Sept. 7, 2015
In recent years, the increase of students hasn’t gone unnoticed.
Carol Kumm, director of Orientation and New Student Outreach, has experienced and seen the growth in freshmen and how it has affected the university.
Unlike colleges such as CU-Boulder, who have a maximum capacity of students they can accept, UCCS does not.
“We do not have a cap because we can still take more students and we have not reached our capacity,” Kumm said. “There is still availability on Fridays and on the weekend. Since classes have not yet started for Weekend University there are still students enrolling. UCCS is a growing campus and will continue to grow in the future.”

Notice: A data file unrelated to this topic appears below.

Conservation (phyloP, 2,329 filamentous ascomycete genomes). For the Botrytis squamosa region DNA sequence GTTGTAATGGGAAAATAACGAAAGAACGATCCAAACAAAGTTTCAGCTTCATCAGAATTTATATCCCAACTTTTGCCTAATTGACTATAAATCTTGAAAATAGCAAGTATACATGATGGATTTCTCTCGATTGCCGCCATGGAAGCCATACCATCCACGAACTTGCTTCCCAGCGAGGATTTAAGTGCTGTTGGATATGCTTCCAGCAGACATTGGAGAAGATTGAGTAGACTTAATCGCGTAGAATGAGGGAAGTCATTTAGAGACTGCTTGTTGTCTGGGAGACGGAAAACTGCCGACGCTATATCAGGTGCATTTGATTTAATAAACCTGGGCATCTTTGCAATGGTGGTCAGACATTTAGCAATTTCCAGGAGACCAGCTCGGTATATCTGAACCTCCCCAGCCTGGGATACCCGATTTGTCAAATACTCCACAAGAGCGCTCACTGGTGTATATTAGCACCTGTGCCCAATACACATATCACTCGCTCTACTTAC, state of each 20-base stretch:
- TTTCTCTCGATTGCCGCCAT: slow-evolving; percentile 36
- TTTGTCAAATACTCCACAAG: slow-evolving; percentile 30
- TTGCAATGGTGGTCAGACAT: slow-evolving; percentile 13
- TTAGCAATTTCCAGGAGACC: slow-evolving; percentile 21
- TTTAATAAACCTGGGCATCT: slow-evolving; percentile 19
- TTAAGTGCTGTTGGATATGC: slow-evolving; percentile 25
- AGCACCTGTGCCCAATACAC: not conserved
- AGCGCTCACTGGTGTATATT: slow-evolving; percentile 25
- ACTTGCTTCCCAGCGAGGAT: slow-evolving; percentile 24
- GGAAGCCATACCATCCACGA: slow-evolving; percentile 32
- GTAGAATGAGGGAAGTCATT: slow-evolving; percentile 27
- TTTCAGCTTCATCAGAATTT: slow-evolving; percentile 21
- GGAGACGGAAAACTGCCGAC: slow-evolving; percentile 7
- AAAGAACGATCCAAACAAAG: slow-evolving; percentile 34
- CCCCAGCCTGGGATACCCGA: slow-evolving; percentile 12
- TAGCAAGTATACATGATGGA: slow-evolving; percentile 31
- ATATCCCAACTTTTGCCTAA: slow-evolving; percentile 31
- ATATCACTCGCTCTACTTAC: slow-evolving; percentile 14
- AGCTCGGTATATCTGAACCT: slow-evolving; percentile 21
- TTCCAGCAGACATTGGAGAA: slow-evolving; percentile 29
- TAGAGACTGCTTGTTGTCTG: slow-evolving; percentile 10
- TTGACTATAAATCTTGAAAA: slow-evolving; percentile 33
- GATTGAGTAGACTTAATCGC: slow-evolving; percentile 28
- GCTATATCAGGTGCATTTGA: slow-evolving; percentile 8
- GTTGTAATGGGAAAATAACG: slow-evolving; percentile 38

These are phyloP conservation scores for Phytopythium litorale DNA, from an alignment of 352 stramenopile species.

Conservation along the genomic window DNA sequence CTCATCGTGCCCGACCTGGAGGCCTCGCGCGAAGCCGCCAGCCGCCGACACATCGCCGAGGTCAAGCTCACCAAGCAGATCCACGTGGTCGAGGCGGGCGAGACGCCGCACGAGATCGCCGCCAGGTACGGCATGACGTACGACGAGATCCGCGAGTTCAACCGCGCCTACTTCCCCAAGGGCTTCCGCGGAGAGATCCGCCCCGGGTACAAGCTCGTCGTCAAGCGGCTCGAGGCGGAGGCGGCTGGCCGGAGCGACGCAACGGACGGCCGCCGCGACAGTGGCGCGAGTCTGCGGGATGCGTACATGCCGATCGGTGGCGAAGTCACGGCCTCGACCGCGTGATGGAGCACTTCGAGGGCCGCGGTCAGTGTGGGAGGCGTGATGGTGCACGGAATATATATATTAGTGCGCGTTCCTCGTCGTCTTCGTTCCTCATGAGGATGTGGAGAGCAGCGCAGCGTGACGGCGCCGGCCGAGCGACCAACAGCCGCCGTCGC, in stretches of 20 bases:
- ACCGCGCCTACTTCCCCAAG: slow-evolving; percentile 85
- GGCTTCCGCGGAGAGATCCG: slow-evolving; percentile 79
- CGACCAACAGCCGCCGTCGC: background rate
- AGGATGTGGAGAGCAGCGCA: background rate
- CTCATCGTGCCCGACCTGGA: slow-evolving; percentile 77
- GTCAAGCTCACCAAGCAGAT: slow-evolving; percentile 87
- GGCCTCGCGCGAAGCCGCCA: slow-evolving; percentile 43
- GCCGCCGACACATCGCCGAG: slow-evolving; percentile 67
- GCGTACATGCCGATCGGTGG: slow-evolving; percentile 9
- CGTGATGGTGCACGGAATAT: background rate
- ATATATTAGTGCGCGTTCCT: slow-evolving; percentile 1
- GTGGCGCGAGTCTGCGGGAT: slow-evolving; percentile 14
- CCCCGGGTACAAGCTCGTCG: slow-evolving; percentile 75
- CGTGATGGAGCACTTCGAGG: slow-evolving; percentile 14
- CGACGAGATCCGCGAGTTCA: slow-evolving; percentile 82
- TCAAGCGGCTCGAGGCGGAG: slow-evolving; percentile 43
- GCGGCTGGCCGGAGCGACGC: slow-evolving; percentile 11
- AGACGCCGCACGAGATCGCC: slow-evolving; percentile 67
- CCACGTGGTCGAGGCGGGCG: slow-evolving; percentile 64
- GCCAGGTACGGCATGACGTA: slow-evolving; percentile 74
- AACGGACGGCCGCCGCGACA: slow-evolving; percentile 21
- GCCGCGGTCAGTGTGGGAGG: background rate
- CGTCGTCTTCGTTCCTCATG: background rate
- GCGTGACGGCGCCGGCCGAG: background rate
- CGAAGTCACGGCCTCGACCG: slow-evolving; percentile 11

With more freshmen events, more freshmen are engaged than previous years. Disorientation Week has increased in scale with more students attending the events designated for those who live on campus.
Morgan Green, a senior communication major, is a resident assistant. She explained how the increase of freshmen has affected Alpine, now called Alpine Valley, in a positive way.
“La Plata and Cucharas (the new two freshmen dorms) have made it easier in terms of programs and events because now that there are more residents living on this side of campus it’s easier to plan events,” she said.
“This year we are planning more events on the Alpine field and have discussed doing events on the lawn between Antero and Shavano.”
An increase in students, particularly freshmen, will result in more opportunities for not only the freshmen, but for those who live on campus.
Exact enrollment numbers for fall 2015 will be available after census date.